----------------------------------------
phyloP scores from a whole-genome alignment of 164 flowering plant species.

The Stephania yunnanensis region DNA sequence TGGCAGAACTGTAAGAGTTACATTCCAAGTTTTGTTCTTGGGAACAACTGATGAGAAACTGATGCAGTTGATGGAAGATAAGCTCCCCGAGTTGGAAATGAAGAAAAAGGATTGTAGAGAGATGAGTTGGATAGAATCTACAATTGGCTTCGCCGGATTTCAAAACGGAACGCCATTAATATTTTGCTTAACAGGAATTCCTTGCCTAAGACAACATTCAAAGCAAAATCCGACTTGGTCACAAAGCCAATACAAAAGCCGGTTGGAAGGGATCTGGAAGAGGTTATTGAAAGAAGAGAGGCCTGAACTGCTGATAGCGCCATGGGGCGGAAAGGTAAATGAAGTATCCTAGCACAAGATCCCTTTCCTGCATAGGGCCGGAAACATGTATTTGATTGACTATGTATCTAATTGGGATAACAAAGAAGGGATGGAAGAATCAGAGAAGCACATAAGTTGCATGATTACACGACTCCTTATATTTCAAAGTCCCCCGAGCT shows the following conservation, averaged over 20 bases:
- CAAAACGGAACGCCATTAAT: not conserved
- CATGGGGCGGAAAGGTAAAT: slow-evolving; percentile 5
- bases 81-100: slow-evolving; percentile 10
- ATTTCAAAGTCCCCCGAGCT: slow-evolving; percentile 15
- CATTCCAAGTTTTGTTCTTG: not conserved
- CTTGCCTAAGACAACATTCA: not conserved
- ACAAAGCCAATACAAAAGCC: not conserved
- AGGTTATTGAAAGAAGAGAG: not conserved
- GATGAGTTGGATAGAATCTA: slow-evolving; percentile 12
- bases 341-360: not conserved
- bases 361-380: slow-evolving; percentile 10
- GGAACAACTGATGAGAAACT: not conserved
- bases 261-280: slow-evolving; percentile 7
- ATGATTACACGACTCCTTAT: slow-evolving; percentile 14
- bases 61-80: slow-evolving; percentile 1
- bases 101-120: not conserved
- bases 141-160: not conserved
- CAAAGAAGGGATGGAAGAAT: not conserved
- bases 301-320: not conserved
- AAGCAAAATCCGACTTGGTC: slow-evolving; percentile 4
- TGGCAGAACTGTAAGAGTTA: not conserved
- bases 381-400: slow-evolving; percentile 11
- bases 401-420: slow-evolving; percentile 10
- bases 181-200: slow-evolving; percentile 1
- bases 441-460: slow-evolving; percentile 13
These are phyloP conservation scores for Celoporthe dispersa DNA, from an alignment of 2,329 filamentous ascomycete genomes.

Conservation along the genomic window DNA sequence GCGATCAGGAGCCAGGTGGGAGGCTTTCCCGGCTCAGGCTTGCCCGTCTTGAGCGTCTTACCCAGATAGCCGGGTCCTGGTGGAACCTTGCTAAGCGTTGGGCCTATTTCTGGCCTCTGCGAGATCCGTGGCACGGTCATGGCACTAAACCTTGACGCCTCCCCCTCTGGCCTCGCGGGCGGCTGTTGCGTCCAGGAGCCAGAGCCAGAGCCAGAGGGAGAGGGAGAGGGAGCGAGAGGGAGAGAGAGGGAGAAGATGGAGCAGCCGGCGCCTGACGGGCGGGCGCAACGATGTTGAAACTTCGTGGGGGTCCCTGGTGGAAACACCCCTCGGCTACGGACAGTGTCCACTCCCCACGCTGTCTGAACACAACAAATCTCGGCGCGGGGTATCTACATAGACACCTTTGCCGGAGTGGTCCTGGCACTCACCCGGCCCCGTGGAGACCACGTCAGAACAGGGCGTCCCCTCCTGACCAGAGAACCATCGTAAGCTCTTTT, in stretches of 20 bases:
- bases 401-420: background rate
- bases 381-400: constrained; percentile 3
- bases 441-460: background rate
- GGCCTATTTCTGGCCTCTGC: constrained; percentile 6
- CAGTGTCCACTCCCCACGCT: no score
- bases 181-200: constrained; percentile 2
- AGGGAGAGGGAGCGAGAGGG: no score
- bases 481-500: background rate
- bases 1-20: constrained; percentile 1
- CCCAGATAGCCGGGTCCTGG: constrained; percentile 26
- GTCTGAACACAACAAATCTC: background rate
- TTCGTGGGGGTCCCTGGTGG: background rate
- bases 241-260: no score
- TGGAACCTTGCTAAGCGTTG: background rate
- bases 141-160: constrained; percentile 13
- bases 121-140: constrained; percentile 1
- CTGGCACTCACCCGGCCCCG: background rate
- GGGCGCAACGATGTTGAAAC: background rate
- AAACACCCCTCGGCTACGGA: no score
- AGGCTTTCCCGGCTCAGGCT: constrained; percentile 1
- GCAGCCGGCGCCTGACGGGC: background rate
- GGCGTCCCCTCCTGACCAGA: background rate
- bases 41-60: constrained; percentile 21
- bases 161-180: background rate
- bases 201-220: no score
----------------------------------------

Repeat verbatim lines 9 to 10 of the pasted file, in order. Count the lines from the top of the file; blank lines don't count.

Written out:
- ACAAAGCCAATACAAAAGCC: not conserved
- AGGTTATTGAAAGAAGAGAG: not conserved